INTRODUCTION Modern linguistics constantly emphasizes the idea that language is not only a mean of thought expression, a mean of communication, but also a mean of reflecting the world around a man, and also expresses the mentality of people, their national character, customs and traditions. The most vividly national and cultural identity of the people is reflected in the phraseological body of a language, in particular - proverbs, which are short, well-defined sayings, containing teachings, advice, edification, judgments and moral appraisals. Proverbs are an important means of cognition the national and cultural identity of folk’s live, being a kind of clot of thought, “popular wisdom” of an ethnos. Proverbs show all the proverbial, intellectual-linguistic diversity and richness of languages with their inherent syntactic and analytical methods (see: [1]). Each ethnos in its own language reflects, in its own way, the world around it, depending on the characteristics of its life, different natural and climatic conditions, social structure, history, culture and traditions, etc. The difference between proverbs “in their imagery, local realities and concepts ... And everything in common is in their logical content, in the nature of the relations they transmit” [19]. We should add that the similarity in the meaning of proverbs is determined by the universal character of human thinking that is inherent in man, like homo sapiens. “The particular interest is the study of the proverbial conceptualization of the world, which makes it possible to establish general and various features in the comprehension of the world by two peoples ... to compare the mentality of peoples manifested in proverbs” [9]. The national-cultural component is contained in the structure of the phraseological meaning of the proverb. Especially visibly, it is revealed when the lexico-semantic components are compared in the structure of English and Russian proverbs. The need for comparative and semantic analysis of proverbs indicates E.V.Ivanova, who believes that “with regard to the study of a language picture of the world, particularly in terms of the comparative analysis of the conceptualization of the world in different languages, very illustrative material are phraseological units and paremias in particular proverbial fund of languages” [9]. By their structure, proverbs are complete sentences, and by semantics - an integral semantic unity that contains generalized information, for example, “a foreign side will not add mind”, “the burden of your own choice is not felt”, “own smoke will not tear your eyes”, etc. Proverbs, like words and phraseology, are linguistic signs: they are systemic, that is, they are correlated in meaning, can have synonyms and antonyms, and have functional similarity. In their imagery, proverbs are close to folk-speaking and folk-poetic speech, folklore, especially this is characteristic of Russian proverbs: the presence of rhythmisation, consonance, rhyme. An important property of the proverb is imagery, expressiveness, evaluation, which arise from the metaphorical rethinking of its constituent components. This does not exclude in proverbs the semantic motivations of meaning, they possess both an internal form and a phraseological meaning. In the semantic structure of the proverb, it is possible to identify not only a denotation, but also a connotation (additional comprehension, expression, evaluation, emotivity). We also should note that the proverbs were created during a long period of the historical life of a particular people. They show the language creativity of peoples. The well-known phraseologist V.N.Telia argues that “the typicality of the images underlying the meaning of phraseological units, as well as the inclusion of symbols or world standards in them, is the fruit of the collective representation of ... a linguistic and cultural community about some group experience” [25]. Proverbs include specific and familiar images, which in the process of use and rethinking acquire a deep generalization. In ethno-cultural metaphors there are ideas about a man, about his life, experiences, relationships - everything that determines the ethno-cultural existence of the people, his mentality. The proverbs of many peoples reflect the national cultural information differently. These differences are revealed as a result of a comparison of the structure and semantics of these proverbs, revealing the similarities and differences in their conceptual proverbial fields. RESULTS It is known that national and ethnic proverbs are an integral part of the worldview of peoples, reflection of stereotypes, and the national and cultural identity. “Proverbs are succinct, memorable expressions that encapsulate the folk wisdom of a culture regarding ways of handling life’s predicaments” [20]. In the parameological picture of the world the constants of national consciousness and culture are fixed. According to Wolfgang Mieder, proverbs, as an any folk genre “have for a long time been part of a verbal folk art giving durability to our understanding of the world. As part of the larger field of folklore they have played a major role in maintaining a basic framework for generations of people who have used them as common philosophical guides from childhood to old age” [17]. Proverbs and sayings as precedent texts, form ethnic picture of the world, reveal its national perception and thinking. Moreover, in the proverbs national values - the core of culture - are clearly reflected. As the well-known Dutch scholar Geert Hofstede claims, ‘Values are feelings with an added arrow indicating a plus and a minus side” [11]. People from different cultures have different values. Identifying cultural values through language of proverbs helps us to understand cultural differences, consequently, to understand each other. It is the language of proverbs through which the unconsciousness of values is revealed. ‘Proverbs are in fact everywhere, and it is their ubiquity which has led scholars from many disciplines to study them from classical times to the modern age (see: [20]). A comparative study of languages and culture is an urgent task for modern scholars. “A nation's language... reflects its culture, psyche, and modes of thought” [4]. In this regard structural-semantic comparison of proverbs plays an important role because the centuries-old wisdom of people is reflected in proverbs as in a mirror. As one of the scholars mentioned, “language expresses cultural reality” [13]. The issue of analysis of proverbs was studied by a number of other foreign researchers. The academic novelty of the paper is determined by the importance of the issue of interrelation of language and culture, the role of paremiology as a new philological science which demands an interdisciplinary approach of linguists, historians, scholars in culture studies. The binary concept ‘happiness - unhappiness’ is one of the key concepts both in the Russian and English languages. A comparative study of proverbs as the basic unit of paremiology can be done from the angles of traditional linguistics, socio-linguistics; linguistic and cultural studies, cognitive linguistics and others. Our theoretical approach to the subject under consideration has been substantially influenced to a large degree by the works and semiotics studies of G. L. Permiakov who is considered ‘one of the greatest theoretical paremiologists of the 20-th century” [19]. In order to provide the more complex and deep exploration of the issues mentioned above in our study we attempted to use different methodological approaches, including primarily traditional one - linguistic approach. All the proverbs were selected by continuous sampling method on the basis of using both Russian and English dictionaries (see: [1; 3; 10; 13; 14; 22-25]). Besides, functional-semantic method in selection of proverbs with similar meaning and comparative method to define similarity and differences of structure and semantics were applied. That allowеd us to “establish common and different features imperception of the world by the two peoples and reflection of this world in proverbs, compare the mentality of the people which can be seen in proverbs” [9]. Such a multiaspect approach of studying proverbs gives us both a broader picture about peculiarities of the peoples’ mentality of the compared languages, and gives the idea of richness, expressiveness and vivid imagination of the languages, helps to reveal differences in semantic and stylistic volumes of proverbs. For our analysis we selected the binary concept ‘happiness-unhappiness’ as the concept ‘happiness’ is considered to be one of the most important universal cultural values (see: [12]). As a result of continuous sampling method and using both general and specialized Russian and English dictionaries, the following meanings in the semantic space of proverbs were selected: 1) misfortune never comes alone; 2) leave things as they are, do nothing if it can aggravate the situation; 3) misfortunes teach life, add experience, force to act; 4) not having tasted sorrow, one will know no happiness; 5) true friendship is tested in misfortune, misfortune is less when you are surrounded by friends; 6) we ourselves attract unhappiness; 7) worries and anxiety are destructive to human beings; 8) you can resolve other’s trouble, but you cannot resolve your own (“you worry because of someone else's misfortune, but when you are in trouble, nobody does); 9) tears of sorrow do not help; 10) the trouble should be treated with humility and patience, there is no salvation when in woe. The concept of “happiness” in the Russian language is expressed in such words as: dobro (goodness), udacha (luck), radost' (joy), nadezhda (hope), prazdnik (holiday). This technique testifies that such abstract notions as ‘happiness-unhappiness’ turn into concrete, simple, understandable, vital for common people words. Comparative structural and semantic analysis of the proverbs in the English and Russian languages, related to the concept “happiness-unhappiness” allowed to reveal the multisided attitude of the peoples towards this concept. It is natural that every person wants to be happy. The issues of happiness and unhappiness had been actively discussed in Ancient Greek philosophy (Plato, Seneca and others). Due to the influence of Orthodox Church, Russians perceive happiness in the connection with suffering and unhappiness. Mind the following proverbs: ‘Ne bylo by schast'ja, da neschast'e pomoglo’ (If it weren't for bad luck have no luck at all); ‘Gorja bojat'sja - schact'ja ne vidat'’ (No cross, no crown); ‘Kto nuzhdy ne vedal, tot i schast'ja ne znaet’ (Who didn’t know the need will not know the happiness) and others. It is should be mentioned that in the framework of Russian mentality the issue of moral right to be happy is very important. For example - ‘Ne v den'gah schast'e’ (Money doesn’t bring/buy happiness). Comparative analysis revealed that the concept ‘happiness-unhappiness’ is more expressed both in Russian and English proverbs through the meaning ‘misfortune’. In Russian this meaning is transfered through the words beda, gore, liho, golod, greh, nuzhda, kruchina, gorest', pechal', hudo (misfortune, grief, hard times, hunger, sin, need, sorrow, woe, sadness). Some of the words belonging to this group of proverbs have archaic folk character: liho, hudo, gorest', kruchina, which can be translated into English with one word ‘misfortunate’. A significant group of proverbs which is widely presented in both English and Russian, reflects in our view, the universality of human thinking’. This group of proverbs expresses the following meanings: “misfortunes never come singly”: It never (seldom) rains but it pours;Misfortunes(hardships) never come singly); An evil chance seldom comes alone; Misfortunes come on horse back, and go away on foot; One woe doth tread upon another's heels.These proverbs correspond to Russian proverbs: Prishla beda - otkryvaj vorota; Beda bedu naklikaet; Beda ne prihodit odna: sama idjot i druguju zovjot; Beda ne hodit odna; Odno gore idjot po pjatam drugogo; Beda edet, bedu vezjot, a tret'ja pogonjaet. Similar meanings of these proverbs in the English and Russian languages are due to the similarity of logical and figurative-associative relationships in the minds of the representatives of various lingvo-culturalethnic groups. This proverbial group refers to an earlier period of its origin, as evidenced by the old form “doth” (third person singular of the present tense of the verb to do). The most part of English proverbs of this group have national character, which is reflected in the system of their imagination, based on such methods as allegory (the use of natural phenomena for expressions of folk wisdom), personification which means attaching human features to such abstract concept as misfortune:Misfortunes “come on horse back”, “go away on foot”; “tread upon another's heels”, etc. English proverb uses expressive meaningful definition of “evil-chance”, which enhances the meaning of inevitability, imminence of misfortune. Comparing English and Russian proverbs we can see similar methods of imagery and figures of speech in Russian proverbs: personification, allegory. It should be mentioned that the oldest English proverb is completely identical to the Russian proverb Grief comes on the heels of another - Odno gore idet po pjatam drugogo. In this way вoth English and Russian proverbs have identical internal shape, figurative meaning and even the lexico-grammatical structure. In Russian proverbs the word “neschast'e” “unhappiness” is replaced by the synonymous words “beda” - “trouble”, “gore” - “woe” with national-colloquial usage. Consider the next group of proverbs expressing the meaning: “leave everything as it is, or it will be worse”: “Don’t trouble trouble till trouble troubles you”; Let sleeping dogs lie; Let well alone; It is easier to raise the devil than to lay him and their Russian equivalents: Ne budi liho, poka liho spit (poka spit tiho); Ne drazni sobaku, ona i ne ukusit; Ne ishhi bedy, beda sama tebja syshhet; Hrani sebja ot bed, poka ih eshhjo net; Ne hleshhi kobylu, i ljagat' ne stanet; Ot greha podal'she. Using comparative analysis to this group of proverbs, which have more ancient origin, we can notice their similarities in structural and grammatical formation, their lexical content and figurative (imagery) meaning. This happens due to the fact that these proverbs contain edification, instruction that influence syntactic structure of the sentences which use verbs in form of imperative mood. Their resemblance is visible in an allegorical form of edification: “misfortune” is associated with person's everyday life, for example, zoonym “dog”, which can bite (in English and Russian); with “devil” (in English only), zoonym “mare”, which you shouldn't lash because it can lash out (in Russian). Thus, we can see that Russian, lexis is more linked with the realities of peasant's life and more archaic, for example - ‘liho’ (bad thing) in the meaning of ‘neschast'e’ (unhappiness, misfortune). Let’s look at the next group of proverbs, expressing the meaning: “misfortune, need teaches a lesson, add experience, mind, forces to act”: Adversity is a great schoolmaster; Needs a must when the devil drives; Need makes the old wife trot; Hunger breaks stone walls. Here are the Russian equivalents: Bedy muchat, umu uchat (Woes torture teach your mind); Naterpish'sja gorja, nauchish'sja zhit' (Bear grief, learn to live); Nuzhda ostrit um (Need sharps mind); Chto muchit, to i uchit (What torment that teaches); Neschast'e - velikij uchitel' (Unhappiness is a great teacher); Nuzhda nauchit gorshki obzhigat' (Need will teach how to burn pots); Nuzhda vsemu nauchit (Need will teach everything); Gol' na vydumku hitra (Necessity is the mother of invention); Gore zastavit - byk solov'jom zapojot (Mount will force - Bull will sing like a nightingale); Nuzhda skachet, nuzhda pljashet, nuzhda pesenki pojot (Need jumps, dances, and sings songs).However, there are some unique Russian proverbs containing the opposite point of view: Schast'e uma pribavljaet, neschast'e - poslednij otymet (Happiness adds mind, unhappiness-takes last one); Inomu gore - uchen'e, inomu - muchen'e (Grief is a learning for one and a suffering for another) which testifies contradictive way of thinking of a Russian man. Comparing English and Russian proverbs of this group, one may note that in the English proverbs in the meaning of “misfortune” may the words “adversity”, “needs”, “hunger” are used. And they make a person act. In the Russian language the proverbs with the words “misfortune” (“gore” - sorrow), “bedy” (destitutions), nuzhda (poverty), gol’ (the beggars) teach, add mind, experience. Besides, they express the meaning “necessity to act”. One should note that English proverbs are rather expressive due to unusual behavior attributed to the subject, which often sounds ironic (Need makes the old wife trot), due to the use of allegories and hyperbola (Hunger breaks stone walls). Russian proverbs have a great variety at the expense of their lexico-syntactis structure. They are close to folklore due to using such stylistic devices as repetitions, syntactical parallelism, use of conjunctionless sentences, ellipsis, opposition and juxtaposition, rhyming endings, diminutive suffixes, etc. The next group of English proverbs includes proverbs with the meaning “care and anxiety are harmful to a person, they can ruin the most viable and cheerful person”: Care killed (will kill) a cat. In this proverb a person draws analogy between himself and an animal, it is allegorical in nature. Here are the Russians equivalents: Kruchina issushit v luchinu (Sorrow will dry up to splinter); Kruchina s nog sob'jot, nuzhda vovse zakljujot (Sorrow will knock off, need will peck to death); Bedy da pechali s nog skachali (Troubles and sadness knocked off); Gore chto bedy: borozdki prokladyvajut (Misfortunes like sorrows: lay furrows); Gore ne molodit (Sorrows don’t make you younger); Gore odnogo tol'ko raka krasit (Mount makes red only a lobster; Morskih topit more, a suhoputnyh - gore (the seamen drown in the sea and the ground - in sorrow). We discovered that this meaning is much wider and more dramatically presented in Russian proverbs, because the life of Russian peasants was more severe. Russian proverbs use folklore techniques: repetitions, unusual comparison and contrast, haveallegorical nature, associated with the phenomena of nature. The proverbs about friendship can be divided in two subgroups. The first one expresses the meaning “misfortunes test true friendship”. This meaning is widely represented much wider in English proverbs, as the British highly appreciate friendship, friendly relations: A friend in need is a friend indeed; Prosperity makes friends and adversity tries them; Calamity/Misfortune is man's true/best touchstone; A friend is never known till needed. They correspond to Russian proverbs: Drug poznajotsja v bede; Bez bedy druga ne uznaesh' (Without troubles will not know a friend); Neispytannyj drug nenadjozhen (Untested friend is unreliable). The semantics of the other group of proverbs expresses the meaning “misfortune is less when you are surrounded by friends”: Company in distress makes trouble less. This proverb corresponds to the Russian one: Na miru i smert' krasna. (Among close your people death can be beautiful). This proverb most clearly reflects the mentality of Russian people and their living conditions in a peasant community, called “mir”. This proverb has one historicism “mir” which meant community and semantic archaism “krasna” in the old meaning “krasivyj” (beautiful). English proverbs about friendship in generic form pass code of honor. They are aphoristic, didactic, have neutral words, deprived of vivid imagery means, express mentality of representatives of more educated class. Comparing with the English proverbs, Russian proverbs are less expressive. The patriotism of Englishmen, their attitude towards betrayal are brightly reflected in the proverb with the meaning “cowards or unworthy people leave their friends (common business or their country) in difficult times, in crisis or danger”: Rats desert (leave) a sinking ship. This expression first appeared in the play by William Shakespeare “Tempest” in 1611 year. It reflects the popular belief that the ship rat feel catastrophe in advance. In Russian, there is a similar: Run like rats off a sinking ship which is the calque (word for word translation, loan translation) from the English. The proverb Na obede - vse sosedi, prishla beda - oni proch' kak voda (At the dinner all are neighbors, in troubles they are away, like water) which has close meaning to the proverbs mentioned, is characterised by allegory, greater concretization of thought at the expense of more visible and meaningful juxtaposition and has a folklore nature. There is a group of English proverbs which express the meaning “not having tasted sorrow will know no happiness”: Who has never tasted bitter knows not what is sweet; He knows best what good is that has endured evil; Misfortunes tell us what fortune is. They correspond to the similar Russian proverbs; Gorest' ne prinjat' - sladkogo ne vidat'. (Not having (tasting) bitter, won’t know sweet). The English proverb “Who has never tasted bitter knows not what is sweet”is an almost complete equivalent of the Russian proverb: Ne vkusiv (otvedav) gor'kogo, ne uznaesh' i sladkogo (Not having (tasting) bitter, won't know sweet), perhaps, due to their common source of origin. These proverbs in allegoric form has the biblical admonition that path to happiness goes through suffering. Both English and Russian proverbs have structural-semantic similarity, using generalized personal sentences. Consider the English proverbs with the meaning “we attract unhappiness to us ourselves”: The evils we bring on ourselves are the hardest to bear. This is a unique meaning which has no equivalents: in the Russian language. In Russian there is a proverb which is a bit similar to the English proverb and has the meaning “a person faces difficulties due to the actions that a person undertakes willingly”: Ne znala baba gorja, tak kupila porosja (The woman’s life was easy, until she made it busy - she bought herself a pig). These proverbs demonstrate differences in the mentality of both peoples. Proverbs with the meaning “It easier to help someone else's trouble, than one’s own are represented in Russian better, they have ironic tone and connected with the customs and beliefs of the Russians, in particular, divination on beans: Chuzhuju bedu rukami razvedu, a k svoej uma ne prilozhu (Other’s problem will put away by a hand but can’t make my mind about mine); Chuzhuju bedu na bobah razvedu, a k svoej uma ne prilozhu (Other’s problem will solve by reading beans but can’t make my mind about mine); Chuzhaja pechal' s uma svela, a po svoej potuzhit' nekomu (Other’s grief took my mind and there is nobody to sorrow about mine).In English the same meaning is shown in the proverb: He is a fool that forget himself. As we can see, in the English language self-irony is expressed stronger, it is almost on the verge of ridicule. In the semantics of English proverbs, British pragmatism is often indicated: Better the devil you know than the devil you don't//Known trouble is better than expected suspense. The Russian language has a very similar proverb: Iz dvuh zol vybiraj men'shee (Of two evils choose the lesser), which has almost complete English equivalent: Of two evils choose the least, as they have the common origin, dating back to the Latin proverb: “duobus malis minimum eligendum”. Therefore, the common origin leads to the creation of full equivalents. At the same time, there are unique meanings, which are an integral part of only Russian proverbs, they reflect the mentality of a man from peasant, folk environment. Such proverbs express submission to fate, patience, the inevitability of misfortune, for example: Gde bede byt', tam ejo ne minovat' (where trouble should be, there no one can avoid it); Pokoris' bede, i beda pokoritsja (obey troubles and troubles will obey); Nosi plat'e, ne skladyvaj, terpi gore, ne skazyvaj (wear a dress, do not store, endure grief do not speak about it); Ty ot gorja za reku, a ono uzh stoit na beregu (you run from grief over the river and it already stands on the shore); Ot sumy da ot tjur' my ne zarekajsja (don’t count out a prison cell, a begging bowl may come as well); Bol'she gorja - blizhe k Bogu (More grief - closer to God). Such obedience to destiny, inevitability of disaster, piety is the result of the fact that the nature of Russian people was formed in difficult social and natural conditions, which differ from the European ones, so the Russian mentality is determined largely by its Orthodox dogma, the recognition of value of suffering. In the ancient times Russian people believed in the folk omens, which is often was reflected in the number of proverbs, for example: Kukushka kukuet - gore veshhuet (Cuckoo calls -misfortune predicts or in whose yard the cuckoo calls, there will be misfortune). The cuckoo was considered as a bird that could foresee the future. In the Russian proverbs which are more affected by psychology of representatives of folk environment the concept happiness-unhappiness is often associated with the word “food”, for example: Pridjot beda - ne pojdjot na um i eda (Trouble comes - will not mind food); U gor'koj bedy net sladkoj edy (Bitter grief has no sweet meals); Gore ne zaedajut, a zapit' mozhno (Grief can’t be eaten but can be drunk); Luchshe hleb s vodoj, chem piry s bedoj (Better bread with water than feasts with misfortune). Russian proverbs have folklore character, their expressiveness is created by rhymes, lexical and syntactic juxtaposition using folk-spoken vocabulary. The meaning “failures and success go after each other, changes for the better come after failures” is expressed in the following number of English proverbs: “There are a lot of them in English, for example: It is always darkest before the dawn; If there were no clouds we should not enjoy the Sun; A misty morning doesn't sign if a cloudy day; Every cloud has a silver lining; Nothing is bad as not to be good for something; It is a till wind that blows nobody good; It is a long lane that has no turning; Every dog has his day. We found their Russian equivalents: Ne byvat' by schast'ju, da neschast'e pomoglo (It would not be happiness but unhappiness helped); Net huda bez dobra (еvery cloud has a silver lining); Posle grozy - vjodro, posle gorja - radost' (Аfter the storm - fine weather, after grief there will be joy); Chem noch' temnee, tem jarche zvjozdy (The night darker, the stars - brighter); Ne vsjo nenast'e, progljanet i krasnoe solnyshko (Bad weather is not forever, there will be Red Sun); Pridjot solnyshko i k nashim okoshechkam (The Sun will come to our little windows); Budet i na nashej ulice prazdnik (There will be а celebration on our street); Dovedjotsja i nam pesenku spet' (There willbe а celebration on our street and we will sing a song); Vsemu na svete prihodit konec (Everything on Earth comes to end); Schast'e i ne schast'e na odnih sanjah ezdjat (Happiness and unhappiness ride the same sleigh). As you can see, in the Russian proverbs happiness is compared with the phenomena of nature: for example: ‘krasnoe solnyshko’ (red sun), ‘groza’ (thunderstorm), ‘vjodro’ (sunny day), ‘noch'’ (night), ‘zvezdy’ (stars) etc. Expressiveness in the Russian proverbs is created due to the diminutive suffixes, as languages with developed affixation allow to express subtle semantic differences and expressiveness, which cannot be said about languages with poor affixing resources. Expressiveness of some Russian proverbs is created because of rich Russian word-formation by using a lot of diminutive-hypocoristic suffixes (“solnyshko”, “okoshechko”, “pesenka” and so on). The English proverbs of this group are also imagery and expressive. We can see close relationship between a man and nature. Abstract meaning of these proverbs can be seen through concrete manifestation of such natural phenomena as ‘dawn’, ‘clouds’, ‘sun’, ‘wind’, ‘misty morning’, ‘cloudy day’. Such proverbs related to weather conditions, reflect the mentality of the British, living in a rainy, changeable climate, for whom sunny weather is associated with something good and cheerful. English proverbs also reflect mentality of a man who is confident in the happy future. A large part of the English proverbs contains edification expressed by a simple two-part sentence. If we analyze the following selected group of English proverbs, expressing the meaning “one luck goes after another”: Nothing succeeds like success; Luck goes in cycles; He dances well to whom fortune pipes. Let’s see Russian equivalents: Gde schast'e povedjotsja, tam i petuh snesjotsja (Where happiness will settle a cock will lay eggs); Odna udacha idjot, druguju vedjot (One luck goes, another leads). We can notice that English proverbs are stylistically neutral and the imagery is created due to unusual lexical matching. There is a group of English proverbs having the following meaning “a man must seek happiness, relying on his own forces”: God helps those who help themselves; Every man is the architect of his own fortune; Fortune is good to him who knows how to make good use of it. Here are the Russian equivalents: Vsjak svoemu schast'ju kuznec (Everyone is a blacksmith of his luck); Na Boga nadejsja, a sam ne ploshaj (Trust in God but be good yourself); Bog to Bog, da i sam bud' ne ploh (God is God but don’t be bad yourself); Bogu molis', a k beregu grebis' (Pray to God but oar to the shore); Berezhjonogo i Bog berezhjot (God cares those who cares himself); Schast'e v vozduhe ne v'jotsja, a rukami dostajotsja (Happiness is not in the air, but can be caught by hands). The form of expression of thought in the English and Russian proverbs is different, but they both express optimism and reliance on one's own forces, characterizing both English and Russian people. However, almost all Russian proverbs mention God, reflecting godliness of Russian people. Besides, Russian proverbs have rhythmic structure through the use of similar sounding endings such as “molis'-grebis'”, “v'jotsja-dostajotsja”, as well as the use of people's colloquial vocabulary. The English proverbs “While there is life, there is hope; Never say die; If it were not for hope the heart would break” demonstrating the meaning “never leave hope and always hope for the best correspond to the Russian equivalents: Schast'e skoro pokidaet, a dobraja nadezhda - nikogda (Happiness soon leaves and good hope - never); Poka dyshu - nadejus' (As long as I breath I hope); Vek zhivi, vek nadejsja (Live your age and hope); Kolotis', bejsja, a vsjo nadejsja (Struggle and fight but hope); Nadezhda umiraet poslednej (Hope dies last). In spite of this there is a difference in the composition of English and Russian proverbs. English proverbs are didactic, have bookish character and structurally dissimilar. As far as Russian proverbs are concerned they are mostly compound sentences, they present structural juxtaposition and rhythmic organization. The proverbs expressing the meaning that happiness is “easier to find than keep it”. Compare the English and Russian proverbs: Fortune is easily found, but hard to be kept. Legko najti schast'e, a poterjat' i togo legche (Easily to find happiness and to lose it easier). These proverbs are transparent in their inner form and are partial equivalents, which argues the universality of human thinking. We found another common meaning of English and Russian proverbs “you are happy when your children are happy”. Compare: Happy is he that is happy in his children and its Russian analogue: Na chto klad, esli deti idut v lad (Why do you need a treasure, if your children go well). In spite of the fact that they have the similar meaning the English and Russian proverbs are different in their lexico-syntactic structure. English proverbs is a simple statement, its vocabulary is neutral. Russian proverb has a folklore character and an unusual juxtaposition and rhyming words. Some Russian and English proverbs have no equivalents in the English and Russian languages: for example, the English proverb “He is happy that thinks himself so” in which the mentality of the British is vividly reflected has no equivalent in Russian, and vice versa: there are some Russian proverbs that have no equivalents in English. We can see it especially clear in the Russian proverbs in which happiness is understood as freedom: Schast'e - vol'naja ptashka, gde zahotela, tam i sela (Happiness is a free bird, it sits where it wants); Schast'e v oglobli ne vprjazhjosh' (you won’t put happiness in shafts); Schast'e - ne batrak: za vihor ne pritjanesh' (Happiness is not a cottar you won’t bring it with a cowlick); Schast'e ne dvorjanstvo, ne rodom vedjotsja (Happiness is not nobility, can’t be inherited); Schast'e - ne kon': homuta ne nadenesh' (Happiness is not a horse you won’t put a clamp on it).This understanding of happiness is typical for a Russian man and has a social nature. These proverbs indicate the freedom-loving character of Russian people and their desire to achieve happiness. The concept of ‘happiness-unhappiness’ is one of the most important part in life of every person and people. We analyzed and compared only a part of British and Russian proverbs associated with the idea “happiness-unhappiness”, but this range of proverbs enables us to get closer to understanding what mentality of English and Russian peoples is. The English and Russian proverbs of the concept “happiness-unhappiness” helped us to unveil these vital notions which are common to all linguistic and cultural ethnic groups despite the different language means. Comparative structural and semantic analysis of the proverbs in the English and Russian languages, related to the binary concept “happiness-unhappiness” allowed to reveal the multisided attitude of the peoples towards this concept. On the one hand, there are some English and Russian proverbs that are basically identical and express the same meaning, which can be explained by both universal human nature and the same sources of origin (Bible), influenced Germanic and Slavic languages as well. On the other hand, there are proverbs in which cultural and national specifics are expressed. The English proverbs are characterized by a certain didactic character, a special kind of understanding of happiness as a moral category, a greater strictness in the selection of lexical means and monotony of syntactic structures. However, many English proverbs use unusual lexical means (zoonyms, names of natural phenomena, allegory, imagery epithets, the technique of personification, rhyme, irony, sense of humor) that add them vividness, expressiveness and thus softening the didactic character. This is the mentality of a fairly educated Englishman living in other historical conditions. In Russian proverbs, we found a similar understanding of the concept of “happiness-unhappiness”, particularly, in the understanding of the meaning “happiness” as a specific condition for a successful life. They contain both humor and vivid allegory and effervescent fun, joy in achieving happy life, however, the meaning of “bad luck”, especially in Russian proverbs reveals the negative attitude to the bad living conditions (gore, beda, liho etc.). Russian proverbs also demonstrate the godliness of Russian people (reliance on God, the inevitability of fate), these are the personalities of the Russian mentality. It should be mentioned that in Russian proverbs we meet extensive use of various folk means and in particular, sound (rhyme, rhythm, alliteration), semantic and stylistic techniques (epithets, similes, metaphors, impersonation, irony, metaphor), syntactic means (concurrency syntactic structures, repetitions, graduation) and lexical resources (historism, archaism, people's collocations, emotional and expressive colored vocabulary etc.). Using of folklore methods suggests that a Russian man is a man from peasant's environment, who has such characteristics as poetry, humor, observance and even superstition. Thus, structural-semantic analysis of English and Russian proverbs revealed their figurative and linguistic specificity and national-cultural identity. Russian proverbs are characterized by the use or partial rhyme, sound repetitions, which create melodiousness, both internal and external harmony, syntactic similar constructions (parallelism), comparisons, allegory, methods of folklore, poetry of Russian character, which is also a distinctive feature of nature of Russian mentality. The national identity of English and Russian proverbs is reflected due to special conditions of climatic, material, socio-economic and cultural life of the peoples. The materials and results of the research can be applied in teaching and translation activity as well as in intercultural communication. CONCLUSIONS Comparative structural and semantic analysis of English and Russian proverbs, showed that among them one can identify equivalent in meaning proverbs, as well as analogues, in which the features of a national character are vividly displayed. However, English proverbs are more distinctive in their didactic, edifying character, they are more specific, they often use correlative, adversative and motivational proposals. They use more neutral vocabulary. Emotivity and imagery is created through the inclusion of unusual lexical components (zoonyms, antonyms, somatisms, etc.). Russian proverbs, despite being also edifying, are more expressive. They include folk-spoken, often archaic vocabulary, use diminutive affectionate suffixes, more often use sound repetitions and rhymes that serve to actualize their meaning and contribute to their memorization. They also widely use comparative and adversarial constructions, as well as syntactic parallelism. In general, they are close to folklore. Most of the English proverbs, in their structure and didactic orientation, are aphoristic, they contain a more neutral vocabulary. This shows that in English proverbs the mentality of an educated person is represented, whereas in Russian proverbs the image of a man's thoughts from a people's, peasant environment that carries in him not a high culture, but rather humanity and kindness, not avoiding of some cunning, “acumen”. To sum up: the analysis of English and Russian proverbs of the conceptual paradigm “happiness-misfortune” made it possible to reveal the basic life values of the Russian people - compassion, mercy, deep love of humanity, mutual aid, natural naivety and even some simplicity, in general, kindness, while English proverbs reflect quite different features - stiffness and at the same time some freethinking, combined with closeness and lack of dreaminess, an overly harsh view of life, in general, the ultimate pragmatism.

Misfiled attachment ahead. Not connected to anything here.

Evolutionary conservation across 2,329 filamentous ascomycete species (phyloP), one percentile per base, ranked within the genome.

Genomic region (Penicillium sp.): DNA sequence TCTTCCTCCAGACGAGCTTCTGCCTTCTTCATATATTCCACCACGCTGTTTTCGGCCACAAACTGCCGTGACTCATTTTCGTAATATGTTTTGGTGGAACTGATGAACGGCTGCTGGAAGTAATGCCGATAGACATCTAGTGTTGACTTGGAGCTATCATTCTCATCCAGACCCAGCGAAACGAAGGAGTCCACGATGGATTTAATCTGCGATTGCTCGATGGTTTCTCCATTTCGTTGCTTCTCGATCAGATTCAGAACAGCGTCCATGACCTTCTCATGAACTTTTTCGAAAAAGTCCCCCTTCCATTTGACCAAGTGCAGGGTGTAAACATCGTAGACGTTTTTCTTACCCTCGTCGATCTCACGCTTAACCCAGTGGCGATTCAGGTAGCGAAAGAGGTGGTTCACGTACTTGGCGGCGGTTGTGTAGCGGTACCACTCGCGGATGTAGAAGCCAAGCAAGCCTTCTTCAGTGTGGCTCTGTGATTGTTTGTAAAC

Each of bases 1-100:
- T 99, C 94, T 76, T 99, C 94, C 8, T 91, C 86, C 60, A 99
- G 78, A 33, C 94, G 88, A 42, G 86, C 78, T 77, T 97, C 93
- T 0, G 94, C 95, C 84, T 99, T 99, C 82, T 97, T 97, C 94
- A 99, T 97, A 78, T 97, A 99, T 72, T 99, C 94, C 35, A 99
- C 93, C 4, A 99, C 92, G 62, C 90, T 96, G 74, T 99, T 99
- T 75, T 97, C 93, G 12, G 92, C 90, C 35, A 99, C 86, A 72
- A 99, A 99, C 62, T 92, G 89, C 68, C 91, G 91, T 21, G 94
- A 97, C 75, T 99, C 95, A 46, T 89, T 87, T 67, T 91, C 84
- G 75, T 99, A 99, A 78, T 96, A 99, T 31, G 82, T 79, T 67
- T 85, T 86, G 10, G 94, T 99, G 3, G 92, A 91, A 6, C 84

Tatiana Gennadievna Orlova

RUDN University

Email: orlova_tg@mail.ru
Miklukho-Maklaya st., 6, Moscow, Russia, 117198 Candidate of Philology, Associate Professor, the Department of Foreign Languages, Faculty of Humanities and Social Sciences, PFUR; scientific interests: comparative linguistics

Alevtina Aleksandrovna Kolosova

RUDN University

Email: kolosova_aa@mail.ru
Miklukho-Maklaya st., 6, Moscow, Russia, 117198 Candidate of Historical Sciences, Associate Professor, the Department of Intercultural Communication, Faculty of Philology, PFUR; scientific interests: applied linguistics, intercultural communication

Yuri Sergeevich Medvedev

RUDN University

Email: medvedev_ys@mail.ru
Miklukho-Maklaya st., 6, Moscow, Russia, 117198 Сandidate of Historical Sciences, Associate Professor, the Department of Foreign Languages, Faculty of Humanities and Social Sciences, PFUR; scientific interests: lingvocultorology

Sergey Andreevich Barov

RUDN University

Email: barov_sa@pfur.ru
Miklukho-Maklaya st., 6, Moscow, Russia, 117198 Candidate of Political Sciences, Associate Professor, the Department of Foreign Languages, Faculty of Humanities and Social Sciences, PFUR; scientific interests: contrastive linguistics, linguocultorology